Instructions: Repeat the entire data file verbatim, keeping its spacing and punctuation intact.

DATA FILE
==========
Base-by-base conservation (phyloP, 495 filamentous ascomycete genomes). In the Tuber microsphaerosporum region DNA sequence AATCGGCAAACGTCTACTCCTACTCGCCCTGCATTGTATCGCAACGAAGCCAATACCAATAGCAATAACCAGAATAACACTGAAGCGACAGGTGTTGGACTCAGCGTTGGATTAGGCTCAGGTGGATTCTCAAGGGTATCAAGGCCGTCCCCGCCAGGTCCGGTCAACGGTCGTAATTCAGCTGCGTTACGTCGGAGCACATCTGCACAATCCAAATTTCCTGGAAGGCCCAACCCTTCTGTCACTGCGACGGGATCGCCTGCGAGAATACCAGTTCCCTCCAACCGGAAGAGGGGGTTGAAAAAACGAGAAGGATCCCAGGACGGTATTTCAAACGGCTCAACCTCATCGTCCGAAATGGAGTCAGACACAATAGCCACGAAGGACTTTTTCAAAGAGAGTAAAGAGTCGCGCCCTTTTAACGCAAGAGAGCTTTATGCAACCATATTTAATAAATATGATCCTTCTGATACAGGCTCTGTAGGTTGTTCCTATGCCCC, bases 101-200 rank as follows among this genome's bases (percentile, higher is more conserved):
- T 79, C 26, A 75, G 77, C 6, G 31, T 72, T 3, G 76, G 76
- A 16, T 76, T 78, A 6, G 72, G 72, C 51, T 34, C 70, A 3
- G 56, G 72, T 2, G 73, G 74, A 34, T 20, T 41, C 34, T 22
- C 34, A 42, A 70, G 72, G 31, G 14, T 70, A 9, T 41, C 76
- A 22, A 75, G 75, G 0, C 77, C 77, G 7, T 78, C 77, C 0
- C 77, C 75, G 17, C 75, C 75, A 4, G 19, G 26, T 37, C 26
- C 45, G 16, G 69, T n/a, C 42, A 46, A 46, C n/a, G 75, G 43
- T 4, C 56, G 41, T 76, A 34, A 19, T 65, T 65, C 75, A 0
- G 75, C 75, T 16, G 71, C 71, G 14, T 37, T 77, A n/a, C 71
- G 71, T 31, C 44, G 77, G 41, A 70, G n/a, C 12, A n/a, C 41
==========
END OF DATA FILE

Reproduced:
Base-by-base conservation (phyloP, 495 filamentous ascomycete genomes). In the Tuber microsphaerosporum region DNA sequence AATCGGCAAACGTCTACTCCTACTCGCCCTGCATTGTATCGCAACGAAGCCAATACCAATAGCAATAACCAGAATAACACTGAAGCGACAGGTGTTGGACTCAGCGTTGGATTAGGCTCAGGTGGATTCTCAAGGGTATCAAGGCCGTCCCCGCCAGGTCCGGTCAACGGTCGTAATTCAGCTGCGTTACGTCGGAGCACATCTGCACAATCCAAATTTCCTGGAAGGCCCAACCCTTCTGTCACTGCGACGGGATCGCCTGCGAGAATACCAGTTCCCTCCAACCGGAAGAGGGGGTTGAAAAAACGAGAAGGATCCCAGGACGGTATTTCAAACGGCTCAACCTCATCGTCCGAAATGGAGTCAGACACAATAGCCACGAAGGACTTTTTCAAAGAGAGTAAAGAGTCGCGCCCTTTTAACGCAAGAGAGCTTTATGCAACCATATTTAATAAATATGATCCTTCTGATACAGGCTCTGTAGGTTGTTCCTATGCCCC, bases 101-200 rank as follows among this genome's bases (percentile, higher is more conserved):
- T 79, C 26, A 75, G 77, C 6, G 31, T 72, T 3, G 76, G 76
- A 16, T 76, T 78, A 6, G 72, G 72, C 51, T 34, C 70, A 3
- G 56, G 72, T 2, G 73, G 74, A 34, T 20, T 41, C 34, T 22
- C 34, A 42, A 70, G 72, G 31, G 14, T 70, A 9, T 41, C 76
- A 22, A 75, G 75, G 0, C 77, C 77, G 7, T 78, C 77, C 0
- C 77, C 75, G 17, C 75, C 75, A 4, G 19, G 26, T 37, C 26
- C 45, G 16, G 69, T n/a, C 42, A 46, A 46, C n/a, G 75, G 43
- T 4, C 56, G 41, T 76, A 34, A 19, T 65, T 65, C 75, A 0
- G 75, C 75, T 16, G 71, C 71, G 14, T 37, T 77, A n/a, C 71
- G 71, T 31, C 44, G 77, G 41, A 70, G n/a, C 12, A n/a, C 41